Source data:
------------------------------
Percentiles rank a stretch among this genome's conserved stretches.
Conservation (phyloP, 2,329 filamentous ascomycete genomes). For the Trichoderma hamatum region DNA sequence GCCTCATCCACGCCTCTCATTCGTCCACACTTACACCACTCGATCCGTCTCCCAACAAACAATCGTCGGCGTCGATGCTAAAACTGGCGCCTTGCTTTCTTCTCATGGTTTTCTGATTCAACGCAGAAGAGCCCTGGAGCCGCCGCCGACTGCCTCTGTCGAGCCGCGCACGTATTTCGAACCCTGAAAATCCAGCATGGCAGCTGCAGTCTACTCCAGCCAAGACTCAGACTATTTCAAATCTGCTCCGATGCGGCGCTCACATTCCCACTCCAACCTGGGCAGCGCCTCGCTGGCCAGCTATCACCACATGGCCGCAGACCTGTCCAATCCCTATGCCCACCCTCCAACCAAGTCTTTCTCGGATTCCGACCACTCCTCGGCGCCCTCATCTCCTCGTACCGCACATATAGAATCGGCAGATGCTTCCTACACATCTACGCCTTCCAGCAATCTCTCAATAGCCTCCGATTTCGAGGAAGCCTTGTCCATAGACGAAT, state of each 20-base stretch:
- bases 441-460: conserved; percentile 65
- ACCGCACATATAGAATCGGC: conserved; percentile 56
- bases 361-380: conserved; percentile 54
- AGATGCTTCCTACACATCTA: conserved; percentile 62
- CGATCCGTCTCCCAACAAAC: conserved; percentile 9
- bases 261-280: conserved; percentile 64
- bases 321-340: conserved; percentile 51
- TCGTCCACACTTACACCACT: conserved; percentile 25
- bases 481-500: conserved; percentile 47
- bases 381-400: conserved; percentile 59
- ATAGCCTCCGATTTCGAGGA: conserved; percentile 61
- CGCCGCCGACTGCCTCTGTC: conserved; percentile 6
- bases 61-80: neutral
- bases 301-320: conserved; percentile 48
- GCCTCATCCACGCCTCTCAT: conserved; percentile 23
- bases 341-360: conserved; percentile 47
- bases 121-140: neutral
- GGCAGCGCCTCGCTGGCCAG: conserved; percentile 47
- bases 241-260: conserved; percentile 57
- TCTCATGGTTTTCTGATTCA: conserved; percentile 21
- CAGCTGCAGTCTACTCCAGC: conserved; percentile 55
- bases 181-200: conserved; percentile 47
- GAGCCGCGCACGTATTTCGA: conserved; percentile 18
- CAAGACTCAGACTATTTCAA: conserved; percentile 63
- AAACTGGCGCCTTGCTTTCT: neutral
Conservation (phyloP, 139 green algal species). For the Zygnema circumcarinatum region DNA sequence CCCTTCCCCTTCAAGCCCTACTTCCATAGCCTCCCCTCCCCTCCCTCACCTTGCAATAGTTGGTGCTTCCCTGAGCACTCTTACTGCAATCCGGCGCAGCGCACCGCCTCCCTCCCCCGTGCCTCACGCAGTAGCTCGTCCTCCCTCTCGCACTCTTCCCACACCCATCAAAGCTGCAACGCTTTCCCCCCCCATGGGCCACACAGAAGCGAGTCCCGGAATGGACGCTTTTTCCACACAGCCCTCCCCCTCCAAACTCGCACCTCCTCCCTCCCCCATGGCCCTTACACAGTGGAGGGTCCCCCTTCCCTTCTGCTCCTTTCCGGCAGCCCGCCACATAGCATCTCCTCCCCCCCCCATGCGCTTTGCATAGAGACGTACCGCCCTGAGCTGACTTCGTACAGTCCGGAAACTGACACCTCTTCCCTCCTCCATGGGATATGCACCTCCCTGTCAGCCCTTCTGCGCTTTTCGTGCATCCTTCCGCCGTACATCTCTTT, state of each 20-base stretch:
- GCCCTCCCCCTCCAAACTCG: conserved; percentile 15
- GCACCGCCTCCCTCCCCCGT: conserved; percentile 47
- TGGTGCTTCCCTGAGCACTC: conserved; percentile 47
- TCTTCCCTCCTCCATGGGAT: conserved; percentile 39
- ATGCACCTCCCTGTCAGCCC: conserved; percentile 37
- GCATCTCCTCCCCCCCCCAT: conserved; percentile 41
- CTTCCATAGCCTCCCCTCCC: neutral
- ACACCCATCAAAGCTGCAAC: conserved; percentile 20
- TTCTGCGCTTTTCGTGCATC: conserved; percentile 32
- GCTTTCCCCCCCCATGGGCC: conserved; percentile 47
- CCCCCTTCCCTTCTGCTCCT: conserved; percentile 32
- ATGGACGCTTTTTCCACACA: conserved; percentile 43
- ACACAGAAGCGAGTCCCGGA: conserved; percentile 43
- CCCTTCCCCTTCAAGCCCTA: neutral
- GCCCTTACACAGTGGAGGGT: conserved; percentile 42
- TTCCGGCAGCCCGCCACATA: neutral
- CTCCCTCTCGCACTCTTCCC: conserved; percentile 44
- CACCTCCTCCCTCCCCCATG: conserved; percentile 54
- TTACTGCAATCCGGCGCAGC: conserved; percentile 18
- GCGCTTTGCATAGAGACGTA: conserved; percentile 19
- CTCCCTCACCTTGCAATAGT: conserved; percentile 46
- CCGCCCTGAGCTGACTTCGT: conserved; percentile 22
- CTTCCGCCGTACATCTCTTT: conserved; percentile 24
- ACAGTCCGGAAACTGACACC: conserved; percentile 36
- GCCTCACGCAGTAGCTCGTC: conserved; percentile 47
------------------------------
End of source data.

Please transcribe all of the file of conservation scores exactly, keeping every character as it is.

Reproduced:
Percentiles rank a stretch among this genome's conserved stretches.
Conservation (phyloP, 2,329 filamentous ascomycete genomes). For the Trichoderma hamatum region DNA sequence GCCTCATCCACGCCTCTCATTCGTCCACACTTACACCACTCGATCCGTCTCCCAACAAACAATCGTCGGCGTCGATGCTAAAACTGGCGCCTTGCTTTCTTCTCATGGTTTTCTGATTCAACGCAGAAGAGCCCTGGAGCCGCCGCCGACTGCCTCTGTCGAGCCGCGCACGTATTTCGAACCCTGAAAATCCAGCATGGCAGCTGCAGTCTACTCCAGCCAAGACTCAGACTATTTCAAATCTGCTCCGATGCGGCGCTCACATTCCCACTCCAACCTGGGCAGCGCCTCGCTGGCCAGCTATCACCACATGGCCGCAGACCTGTCCAATCCCTATGCCCACCCTCCAACCAAGTCTTTCTCGGATTCCGACCACTCCTCGGCGCCCTCATCTCCTCGTACCGCACATATAGAATCGGCAGATGCTTCCTACACATCTACGCCTTCCAGCAATCTCTCAATAGCCTCCGATTTCGAGGAAGCCTTGTCCATAGACGAAT, state of each 20-base stretch:
- bases 441-460: conserved; percentile 65
- ACCGCACATATAGAATCGGC: conserved; percentile 56
- bases 361-380: conserved; percentile 54
- AGATGCTTCCTACACATCTA: conserved; percentile 62
- CGATCCGTCTCCCAACAAAC: conserved; percentile 9
- bases 261-280: conserved; percentile 64
- bases 321-340: conserved; percentile 51
- TCGTCCACACTTACACCACT: conserved; percentile 25
- bases 481-500: conserved; percentile 47
- bases 381-400: conserved; percentile 59
- ATAGCCTCCGATTTCGAGGA: conserved; percentile 61
- CGCCGCCGACTGCCTCTGTC: conserved; percentile 6
- bases 61-80: neutral
- bases 301-320: conserved; percentile 48
- GCCTCATCCACGCCTCTCAT: conserved; percentile 23
- bases 341-360: conserved; percentile 47
- bases 121-140: neutral
- GGCAGCGCCTCGCTGGCCAG: conserved; percentile 47
- bases 241-260: conserved; percentile 57
- TCTCATGGTTTTCTGATTCA: conserved; percentile 21
- CAGCTGCAGTCTACTCCAGC: conserved; percentile 55
- bases 181-200: conserved; percentile 47
- GAGCCGCGCACGTATTTCGA: conserved; percentile 18
- CAAGACTCAGACTATTTCAA: conserved; percentile 63
- AAACTGGCGCCTTGCTTTCT: neutral
Conservation (phyloP, 139 green algal species). For the Zygnema circumcarinatum region DNA sequence CCCTTCCCCTTCAAGCCCTACTTCCATAGCCTCCCCTCCCCTCCCTCACCTTGCAATAGTTGGTGCTTCCCTGAGCACTCTTACTGCAATCCGGCGCAGCGCACCGCCTCCCTCCCCCGTGCCTCACGCAGTAGCTCGTCCTCCCTCTCGCACTCTTCCCACACCCATCAAAGCTGCAACGCTTTCCCCCCCCATGGGCCACACAGAAGCGAGTCCCGGAATGGACGCTTTTTCCACACAGCCCTCCCCCTCCAAACTCGCACCTCCTCCCTCCCCCATGGCCCTTACACAGTGGAGGGTCCCCCTTCCCTTCTGCTCCTTTCCGGCAGCCCGCCACATAGCATCTCCTCCCCCCCCCATGCGCTTTGCATAGAGACGTACCGCCCTGAGCTGACTTCGTACAGTCCGGAAACTGACACCTCTTCCCTCCTCCATGGGATATGCACCTCCCTGTCAGCCCTTCTGCGCTTTTCGTGCATCCTTCCGCCGTACATCTCTTT, state of each 20-base stretch:
- GCCCTCCCCCTCCAAACTCG: conserved; percentile 15
- GCACCGCCTCCCTCCCCCGT: conserved; percentile 47
- TGGTGCTTCCCTGAGCACTC: conserved; percentile 47
- TCTTCCCTCCTCCATGGGAT: conserved; percentile 39
- ATGCACCTCCCTGTCAGCCC: conserved; percentile 37
- GCATCTCCTCCCCCCCCCAT: conserved; percentile 41
- CTTCCATAGCCTCCCCTCCC: neutral
- ACACCCATCAAAGCTGCAAC: conserved; percentile 20
- TTCTGCGCTTTTCGTGCATC: conserved; percentile 32
- GCTTTCCCCCCCCATGGGCC: conserved; percentile 47
- CCCCCTTCCCTTCTGCTCCT: conserved; percentile 32
- ATGGACGCTTTTTCCACACA: conserved; percentile 43
- ACACAGAAGCGAGTCCCGGA: conserved; percentile 43
- CCCTTCCCCTTCAAGCCCTA: neutral
- GCCCTTACACAGTGGAGGGT: conserved; percentile 42
- TTCCGGCAGCCCGCCACATA: neutral
- CTCCCTCTCGCACTCTTCCC: conserved; percentile 44
- CACCTCCTCCCTCCCCCATG: conserved; percentile 54
- TTACTGCAATCCGGCGCAGC: conserved; percentile 18
- GCGCTTTGCATAGAGACGTA: conserved; percentile 19
- CTCCCTCACCTTGCAATAGT: conserved; percentile 46
- CCGCCCTGAGCTGACTTCGT: conserved; percentile 22
- CTTCCGCCGTACATCTCTTT: conserved; percentile 24
- ACAGTCCGGAAACTGACACC: conserved; percentile 36
- GCCTCACGCAGTAGCTCGTC: conserved; percentile 47